selected interviews

with Owen Good on György Dragomán's The Bone Fire

"Dragomán’s depiction of the matrilinear narrative passing through the women of the family is, for me, one of the book’s triumphs."

with Chamini Kulathunga in the Los Angeles Review of Books

"The scene is indelibly engraved in my heart and mind. The translation camp was taking place at a small guest house near Gödöllő, and every evening, different writers came to read from their work. We were sitting around these white plastic tables next to the pool and there were Chinese lanterns strung up in the trees. That was the first time I heard Szilárd reading his work."

in The Paris Review

"I feel extremely close to Hungarian as a language. I love the sound of it, I love how it works grammatically, I love the vocabulary, the astonishing mishmash of words from so many different languages, I love what writers can do with it. Hungarian is an agglutinative language with vowel harmony—it has seemingly endless suffixes and amazing possibilities for compound words, and it has absolutely flexible word order, depending on what you want to emphasize in the sentence."

with Veronica Esposito in World Literature Today

"But Krasznahorkai also pushes boundaries in other ways: he tells us that someone from the periphery of Europe can describe the current global condition, one of displacement and extreme marginalization for those not in its center. And yet the strange thing is how the conditions of the periphery—disruption, marginalization, upheaval—are coming to adhere to the center as well. I once asked Krasznahorkai how he was able to predict this, and he said, “My skin is too sensitive.”

with Interlocutor magazine

"My sense is that in The Dispossessed, Borbély wanted to give an almost ethnographic portrait of his childhood growing up in a tiny, deeply impoverished village in north-eastern Hungary. (In one interview, he even mentioned that ethnographers came to collect information about the dialect of Hungarian that people spoke there). It needs to be stressed that the social gap between metropolitan intellectual circles and the villages of Hungary’s cultural and economic periphery was enormous in Borbély’s childhood, and remains so today. One of the more challenging aspects of translating that book was making sure I got all the ethnographic details right — which few people from outside this environment would even know."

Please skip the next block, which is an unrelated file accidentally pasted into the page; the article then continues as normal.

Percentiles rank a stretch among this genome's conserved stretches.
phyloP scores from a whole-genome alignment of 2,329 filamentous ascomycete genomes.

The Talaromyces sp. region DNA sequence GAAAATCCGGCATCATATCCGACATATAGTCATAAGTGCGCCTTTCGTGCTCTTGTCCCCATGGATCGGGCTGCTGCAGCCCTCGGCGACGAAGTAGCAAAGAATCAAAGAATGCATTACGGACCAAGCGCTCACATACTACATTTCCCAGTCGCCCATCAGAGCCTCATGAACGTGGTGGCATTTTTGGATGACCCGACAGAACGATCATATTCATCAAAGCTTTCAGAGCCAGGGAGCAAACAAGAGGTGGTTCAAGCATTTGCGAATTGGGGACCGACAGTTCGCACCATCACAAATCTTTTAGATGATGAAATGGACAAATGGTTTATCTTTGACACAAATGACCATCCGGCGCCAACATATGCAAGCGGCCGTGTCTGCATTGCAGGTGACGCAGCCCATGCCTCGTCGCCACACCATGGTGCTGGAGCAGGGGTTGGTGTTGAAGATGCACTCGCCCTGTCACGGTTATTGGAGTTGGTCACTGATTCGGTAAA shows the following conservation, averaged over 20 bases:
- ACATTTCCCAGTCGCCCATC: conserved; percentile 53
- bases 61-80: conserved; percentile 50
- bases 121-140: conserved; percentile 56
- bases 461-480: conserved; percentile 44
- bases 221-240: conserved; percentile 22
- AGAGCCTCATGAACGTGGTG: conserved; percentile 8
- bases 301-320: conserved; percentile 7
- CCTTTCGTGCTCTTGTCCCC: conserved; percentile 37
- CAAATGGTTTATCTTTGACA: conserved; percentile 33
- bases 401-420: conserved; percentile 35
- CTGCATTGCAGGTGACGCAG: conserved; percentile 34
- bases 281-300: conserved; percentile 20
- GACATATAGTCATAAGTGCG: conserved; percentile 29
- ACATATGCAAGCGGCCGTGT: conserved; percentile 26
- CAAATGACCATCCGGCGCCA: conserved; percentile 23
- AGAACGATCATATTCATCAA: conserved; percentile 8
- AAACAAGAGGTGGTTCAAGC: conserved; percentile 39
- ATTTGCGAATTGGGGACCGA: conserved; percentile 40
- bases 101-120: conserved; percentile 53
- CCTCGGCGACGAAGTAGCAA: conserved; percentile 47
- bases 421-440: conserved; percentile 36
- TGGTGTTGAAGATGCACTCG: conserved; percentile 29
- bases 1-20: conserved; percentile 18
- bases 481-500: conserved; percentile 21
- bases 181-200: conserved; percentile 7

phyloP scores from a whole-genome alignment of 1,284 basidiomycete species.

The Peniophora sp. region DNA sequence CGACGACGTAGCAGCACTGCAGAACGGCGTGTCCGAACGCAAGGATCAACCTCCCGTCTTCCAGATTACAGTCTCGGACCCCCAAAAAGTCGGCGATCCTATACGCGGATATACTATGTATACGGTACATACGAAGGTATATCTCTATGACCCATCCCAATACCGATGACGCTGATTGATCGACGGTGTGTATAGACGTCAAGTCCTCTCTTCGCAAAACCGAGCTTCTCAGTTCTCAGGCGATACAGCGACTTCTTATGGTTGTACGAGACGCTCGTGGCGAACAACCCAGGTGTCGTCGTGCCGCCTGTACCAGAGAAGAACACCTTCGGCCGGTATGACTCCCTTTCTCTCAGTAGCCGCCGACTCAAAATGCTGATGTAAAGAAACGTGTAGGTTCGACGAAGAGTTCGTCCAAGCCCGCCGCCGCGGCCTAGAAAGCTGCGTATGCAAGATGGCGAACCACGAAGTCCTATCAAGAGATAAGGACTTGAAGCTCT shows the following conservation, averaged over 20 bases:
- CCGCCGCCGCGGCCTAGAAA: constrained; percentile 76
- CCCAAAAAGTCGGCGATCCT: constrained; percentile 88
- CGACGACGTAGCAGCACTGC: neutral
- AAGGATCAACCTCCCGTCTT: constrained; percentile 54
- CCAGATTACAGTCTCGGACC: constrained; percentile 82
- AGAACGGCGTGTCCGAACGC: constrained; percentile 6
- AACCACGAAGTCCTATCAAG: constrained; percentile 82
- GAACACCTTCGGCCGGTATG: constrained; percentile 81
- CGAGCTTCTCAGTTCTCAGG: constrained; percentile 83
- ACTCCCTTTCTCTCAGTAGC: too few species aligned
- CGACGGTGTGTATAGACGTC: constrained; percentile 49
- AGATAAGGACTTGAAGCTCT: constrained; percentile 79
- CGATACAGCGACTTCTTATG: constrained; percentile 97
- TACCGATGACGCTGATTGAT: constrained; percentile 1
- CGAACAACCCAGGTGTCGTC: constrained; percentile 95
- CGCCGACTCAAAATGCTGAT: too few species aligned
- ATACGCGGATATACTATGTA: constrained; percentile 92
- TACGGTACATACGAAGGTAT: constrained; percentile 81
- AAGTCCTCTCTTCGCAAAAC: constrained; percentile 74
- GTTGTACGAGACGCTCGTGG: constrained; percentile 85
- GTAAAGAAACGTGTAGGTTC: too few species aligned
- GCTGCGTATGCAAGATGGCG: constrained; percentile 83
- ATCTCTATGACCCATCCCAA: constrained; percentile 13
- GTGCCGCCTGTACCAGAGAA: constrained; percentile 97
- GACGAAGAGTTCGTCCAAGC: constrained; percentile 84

[ ottilie mulzet ]with Veronica Esposito on Animalinside by László Krasznahorkai

"In AnimalInside, Krasznahorkai really carries this ambiguity to the ultimate macro-level, as the reader can never really discern what the approaching 'disaster' is, and yet the text is imbued with a sense of menace. I think this is one of the most brilliant features of the text, the highly amorphous quality of this apocalypse."

"Számomra a fordítás nem fordítás": with Gabriella Nagy on litera.hu

"Arra gondolok, hogy minden országnak, ahol létezett már valamiféle totális uralom, olyan emberekre, amilyen Borbély Szilárd volt, sürgető szüksége van és lesz is mindig. Olyan emberekre, akik képesek, hajlandóak szembesíteni a nemzet múltjával, hazugságaival, bűneivel... Ilyen embereket mindenhol - akármely társadalomban - nehéz találni. Szilárd műveiben összekapcsolódott két látásmód, egy mélységesen elgondolkoztató teleologikus tudás, amely e világ profán dolgai által fejezte ki magát. Nem lehet megkülönböztetni, szétválasztani ezeket a műveiben, mint ahogy nem lehet a keresztény és a zsidó hagyományt sem. Szerintem ez a műveiben a legradikálisabb elem, ezért szerettem és szeretem fordítani annyira, mert ezen a majdnem elképzelhetetlen, mély fájdalmon túl mindig ott van bennük valamifajta sugalmazás, mint írja, egy alig hallható fohász, hogy az elviselhetetlen fájdalmon túl van valami, amit nem lehet transzcendensnek nevezni, mégis ott van a fájdalmon túl. Szilárd meghallotta ennek az országnak a hangjait, az elnémítottak hangját, azt, amit nem lehetett hallani. Szinte médiumként adta oda magát e hangoknak, hogy mi is halljuk, hallgassuk, amit mondani akarnak. Amikor azt mondom, hogy műveiben szembesíti a saját nemzetét azzal, amivel az nem akar szembesülni, hozzátenném, nem tudott egyebet mondani, mint a legmélyebb igazságot arról, amit maga körül látott. Ami szerintem az utolsó években egyre fájdalmasabb látvány volt a számára."

With the finalists of the 2019 National Book Award in Translated Literature on LithubInterview by Dóra Szekeres with other writers and translators in Könvyes Magazin (in Hungarian)